Well Christmas has come and gone and, for me, that usually means new additions to the workshop. After many months of researching a milling machine purchase I finally settled on a RF-45 clone from Machine Tools Warehouse located in Cambridge Ontario (Canada). It was a toss up between the Busy Bee Craftex CT054 knee mill and the RF45 clone. There was a lot of debating between the 2 and the decision ultimately came down to work envelope size. As nice as a knee mill would have been, the one that was available to be was slightly on the small size. Now that the money has been spent the machine is sitting in my garage I feel pretty good about the choice.
I opted not to purchase the stand that went with the machine for the sole reason it lacks storage space. In my garage I covet not only my square footage but also my cubic footage. Most milling machine stands have a door with one shelf; I am unsure how anyone can make use of such a poorly designed stand. I realize that a lot of it has to do with economics. For a bit more money I am able to build a stand that will include a lot more functionality. It started with a cheap Craftsman slider drawer 33426 roll cabinet tool box. Then a trip to the metal shop got me 36 feet of 2 x 2 x .100″ square tubing and a 4 x 8 sheet of 11 gauge metal. The plan is to weld up a sturdy stand out of the 2 x 2 steel and build it so that the tool box will fit in the center of it thereby allowing me way more storage space. The cabinet will not hold any of the 750 lbs. worth of machine weight; the steel frame will accept the full load. With the casters left off of the roll cabinet it will allow me to build the height of the cabinet very close to the same dimensions of the factory stand.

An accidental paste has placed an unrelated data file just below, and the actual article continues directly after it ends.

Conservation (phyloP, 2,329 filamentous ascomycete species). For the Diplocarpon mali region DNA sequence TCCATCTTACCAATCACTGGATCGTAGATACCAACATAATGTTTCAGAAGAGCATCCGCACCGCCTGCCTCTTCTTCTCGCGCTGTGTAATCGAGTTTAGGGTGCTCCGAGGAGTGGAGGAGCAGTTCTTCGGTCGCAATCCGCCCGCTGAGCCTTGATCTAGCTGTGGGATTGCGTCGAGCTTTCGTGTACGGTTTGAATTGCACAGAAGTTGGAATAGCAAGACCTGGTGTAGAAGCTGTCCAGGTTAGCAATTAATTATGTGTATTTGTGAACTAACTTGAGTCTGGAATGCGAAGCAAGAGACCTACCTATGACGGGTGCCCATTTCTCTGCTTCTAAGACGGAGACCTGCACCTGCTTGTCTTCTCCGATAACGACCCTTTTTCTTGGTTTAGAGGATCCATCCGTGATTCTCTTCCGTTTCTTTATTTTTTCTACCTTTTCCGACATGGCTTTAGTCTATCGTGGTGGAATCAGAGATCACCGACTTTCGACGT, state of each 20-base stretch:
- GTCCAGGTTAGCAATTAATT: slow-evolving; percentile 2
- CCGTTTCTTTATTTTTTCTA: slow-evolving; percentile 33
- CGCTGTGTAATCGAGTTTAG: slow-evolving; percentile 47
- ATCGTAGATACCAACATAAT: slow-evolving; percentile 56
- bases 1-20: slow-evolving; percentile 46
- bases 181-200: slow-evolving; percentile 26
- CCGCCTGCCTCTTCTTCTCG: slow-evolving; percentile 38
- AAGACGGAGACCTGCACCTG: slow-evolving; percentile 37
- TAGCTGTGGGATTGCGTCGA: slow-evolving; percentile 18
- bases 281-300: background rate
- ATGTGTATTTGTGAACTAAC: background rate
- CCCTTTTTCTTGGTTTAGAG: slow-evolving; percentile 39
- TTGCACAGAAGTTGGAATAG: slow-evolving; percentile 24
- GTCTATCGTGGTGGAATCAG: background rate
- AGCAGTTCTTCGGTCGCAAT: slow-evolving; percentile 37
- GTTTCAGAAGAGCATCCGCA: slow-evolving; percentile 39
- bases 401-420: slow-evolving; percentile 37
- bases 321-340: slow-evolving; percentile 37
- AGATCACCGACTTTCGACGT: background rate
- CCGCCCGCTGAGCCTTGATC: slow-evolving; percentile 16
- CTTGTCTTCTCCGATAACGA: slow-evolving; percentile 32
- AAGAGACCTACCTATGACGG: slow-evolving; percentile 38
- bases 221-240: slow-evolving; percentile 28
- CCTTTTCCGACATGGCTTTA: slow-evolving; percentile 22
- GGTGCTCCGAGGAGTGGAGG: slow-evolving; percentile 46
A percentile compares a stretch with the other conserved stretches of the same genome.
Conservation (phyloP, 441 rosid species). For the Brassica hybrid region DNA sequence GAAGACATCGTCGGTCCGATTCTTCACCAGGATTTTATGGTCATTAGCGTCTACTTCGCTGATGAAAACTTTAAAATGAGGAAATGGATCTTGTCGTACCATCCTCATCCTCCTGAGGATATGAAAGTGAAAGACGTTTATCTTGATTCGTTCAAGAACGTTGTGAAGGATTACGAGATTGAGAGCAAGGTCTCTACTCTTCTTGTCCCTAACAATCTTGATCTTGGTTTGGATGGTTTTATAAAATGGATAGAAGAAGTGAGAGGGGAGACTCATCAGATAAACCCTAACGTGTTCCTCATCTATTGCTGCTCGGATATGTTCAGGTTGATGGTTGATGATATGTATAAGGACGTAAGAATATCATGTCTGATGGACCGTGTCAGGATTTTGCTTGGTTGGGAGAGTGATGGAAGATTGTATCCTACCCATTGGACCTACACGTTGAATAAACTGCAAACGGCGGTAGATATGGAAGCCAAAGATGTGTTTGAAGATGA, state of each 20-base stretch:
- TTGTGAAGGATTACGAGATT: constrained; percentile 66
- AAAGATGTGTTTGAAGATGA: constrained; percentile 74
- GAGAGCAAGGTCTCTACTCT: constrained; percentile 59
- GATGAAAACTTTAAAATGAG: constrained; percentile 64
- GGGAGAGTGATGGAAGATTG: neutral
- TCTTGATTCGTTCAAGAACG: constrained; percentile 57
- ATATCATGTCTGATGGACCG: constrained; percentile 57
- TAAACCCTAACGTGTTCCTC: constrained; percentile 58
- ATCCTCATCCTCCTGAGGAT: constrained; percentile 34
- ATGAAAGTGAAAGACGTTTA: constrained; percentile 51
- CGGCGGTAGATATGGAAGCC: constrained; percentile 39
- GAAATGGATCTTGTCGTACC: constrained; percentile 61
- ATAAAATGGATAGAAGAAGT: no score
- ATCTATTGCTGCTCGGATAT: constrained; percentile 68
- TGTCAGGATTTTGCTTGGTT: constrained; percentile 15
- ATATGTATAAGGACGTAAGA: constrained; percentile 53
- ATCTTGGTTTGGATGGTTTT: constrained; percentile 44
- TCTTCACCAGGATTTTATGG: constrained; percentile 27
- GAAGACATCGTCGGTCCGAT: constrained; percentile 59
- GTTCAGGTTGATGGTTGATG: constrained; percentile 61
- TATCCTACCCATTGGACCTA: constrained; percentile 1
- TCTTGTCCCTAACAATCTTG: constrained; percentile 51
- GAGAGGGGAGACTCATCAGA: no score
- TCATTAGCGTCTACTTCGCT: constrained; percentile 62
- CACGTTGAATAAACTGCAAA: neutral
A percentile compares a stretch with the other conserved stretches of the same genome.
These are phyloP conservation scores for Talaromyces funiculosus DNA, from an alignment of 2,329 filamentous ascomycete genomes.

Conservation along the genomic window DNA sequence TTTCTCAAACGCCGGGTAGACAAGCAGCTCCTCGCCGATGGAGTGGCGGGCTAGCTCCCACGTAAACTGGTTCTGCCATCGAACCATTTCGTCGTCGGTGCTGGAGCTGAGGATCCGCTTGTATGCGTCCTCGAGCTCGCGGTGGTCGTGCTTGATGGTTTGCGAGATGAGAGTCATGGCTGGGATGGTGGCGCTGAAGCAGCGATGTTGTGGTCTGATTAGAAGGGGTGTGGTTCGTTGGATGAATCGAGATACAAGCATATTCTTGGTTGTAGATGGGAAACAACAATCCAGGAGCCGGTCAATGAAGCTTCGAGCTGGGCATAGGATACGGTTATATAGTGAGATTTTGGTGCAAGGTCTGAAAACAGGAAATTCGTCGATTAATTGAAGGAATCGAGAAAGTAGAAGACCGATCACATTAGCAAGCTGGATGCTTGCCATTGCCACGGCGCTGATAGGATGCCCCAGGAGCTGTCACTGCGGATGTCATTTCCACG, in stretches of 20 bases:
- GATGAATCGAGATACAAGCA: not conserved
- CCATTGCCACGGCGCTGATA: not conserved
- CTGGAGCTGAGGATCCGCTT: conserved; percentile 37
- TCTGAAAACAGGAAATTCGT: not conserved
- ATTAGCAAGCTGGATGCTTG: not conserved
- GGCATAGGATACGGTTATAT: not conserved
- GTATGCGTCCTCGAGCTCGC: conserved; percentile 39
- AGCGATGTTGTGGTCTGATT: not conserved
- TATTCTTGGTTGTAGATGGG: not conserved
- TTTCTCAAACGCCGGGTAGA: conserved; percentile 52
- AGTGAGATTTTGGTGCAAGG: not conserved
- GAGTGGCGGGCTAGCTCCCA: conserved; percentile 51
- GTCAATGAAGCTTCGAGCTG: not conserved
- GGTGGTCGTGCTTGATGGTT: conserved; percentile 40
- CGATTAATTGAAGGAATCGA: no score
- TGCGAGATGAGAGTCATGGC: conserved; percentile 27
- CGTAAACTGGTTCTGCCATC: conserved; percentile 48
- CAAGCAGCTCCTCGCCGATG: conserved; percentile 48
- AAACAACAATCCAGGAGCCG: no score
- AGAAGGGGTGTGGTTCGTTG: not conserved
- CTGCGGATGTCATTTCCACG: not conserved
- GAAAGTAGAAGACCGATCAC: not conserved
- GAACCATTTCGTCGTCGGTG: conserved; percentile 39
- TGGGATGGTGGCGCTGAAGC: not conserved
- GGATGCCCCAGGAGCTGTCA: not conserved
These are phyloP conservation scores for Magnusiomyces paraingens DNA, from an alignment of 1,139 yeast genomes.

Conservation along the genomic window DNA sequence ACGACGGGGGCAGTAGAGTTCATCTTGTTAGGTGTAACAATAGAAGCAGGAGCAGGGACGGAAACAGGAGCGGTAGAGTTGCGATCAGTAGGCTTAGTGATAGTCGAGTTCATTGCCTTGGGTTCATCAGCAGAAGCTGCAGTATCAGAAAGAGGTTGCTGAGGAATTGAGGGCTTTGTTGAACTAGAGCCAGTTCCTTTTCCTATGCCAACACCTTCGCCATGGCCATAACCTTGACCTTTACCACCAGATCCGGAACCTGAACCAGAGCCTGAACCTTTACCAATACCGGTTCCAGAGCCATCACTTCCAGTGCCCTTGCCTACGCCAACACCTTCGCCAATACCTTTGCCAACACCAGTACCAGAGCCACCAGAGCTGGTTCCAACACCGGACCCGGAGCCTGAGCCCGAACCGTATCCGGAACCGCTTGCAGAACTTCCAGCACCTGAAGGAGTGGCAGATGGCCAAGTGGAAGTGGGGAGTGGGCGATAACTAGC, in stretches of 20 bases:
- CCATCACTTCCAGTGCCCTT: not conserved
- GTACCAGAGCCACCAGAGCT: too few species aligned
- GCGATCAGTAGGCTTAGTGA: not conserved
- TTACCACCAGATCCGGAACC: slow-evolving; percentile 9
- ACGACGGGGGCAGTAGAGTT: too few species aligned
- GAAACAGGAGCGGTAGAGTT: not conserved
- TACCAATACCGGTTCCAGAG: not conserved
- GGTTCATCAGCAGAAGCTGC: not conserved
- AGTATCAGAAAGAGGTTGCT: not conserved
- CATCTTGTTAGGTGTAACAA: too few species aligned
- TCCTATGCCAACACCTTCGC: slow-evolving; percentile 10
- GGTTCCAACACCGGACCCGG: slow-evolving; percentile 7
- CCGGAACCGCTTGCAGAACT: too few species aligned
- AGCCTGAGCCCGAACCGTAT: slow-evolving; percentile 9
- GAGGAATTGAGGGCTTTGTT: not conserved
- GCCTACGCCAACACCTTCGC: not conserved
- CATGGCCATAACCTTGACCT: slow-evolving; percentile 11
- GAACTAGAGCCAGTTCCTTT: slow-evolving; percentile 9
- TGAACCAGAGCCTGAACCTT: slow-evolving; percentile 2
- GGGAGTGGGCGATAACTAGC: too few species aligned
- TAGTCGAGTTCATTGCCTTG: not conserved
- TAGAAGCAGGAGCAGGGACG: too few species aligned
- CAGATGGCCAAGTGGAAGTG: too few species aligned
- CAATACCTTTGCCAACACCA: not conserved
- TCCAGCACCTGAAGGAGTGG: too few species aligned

A few more work shop additions also included a 220v power feed for the mill. As well I obtained a .500″ R8 keyless DC500 chuck from Glacern Machine Tools for the mill.
Most of the machining I do does not involve parts that are any more then .003″ accurate. I realize that to many machinists this is probably a sin. The fact is that I obtained the machines to help support my welding projects and welding is not .0001″ accurate. As I spend more time with my lathe I find new interests are emerging and new projects are being stirred up in my head, projects that involve more accuracy. Since the milling machine is now home in my shop the process of outfitting it with all the tooling comes next. I figured it was time to get some micrometers, a test indicator, and a set of machinist squares into the tool box. This is just the beginning and it appears that the difficult decision of which mill to buy was actually the easiest decision. The time consuming job of researching which mill vise, end mills, fly cutters, and various other tools I need to obtain will begin. First things first, I will spend the next few weeks getting the stand built and the machine mounted.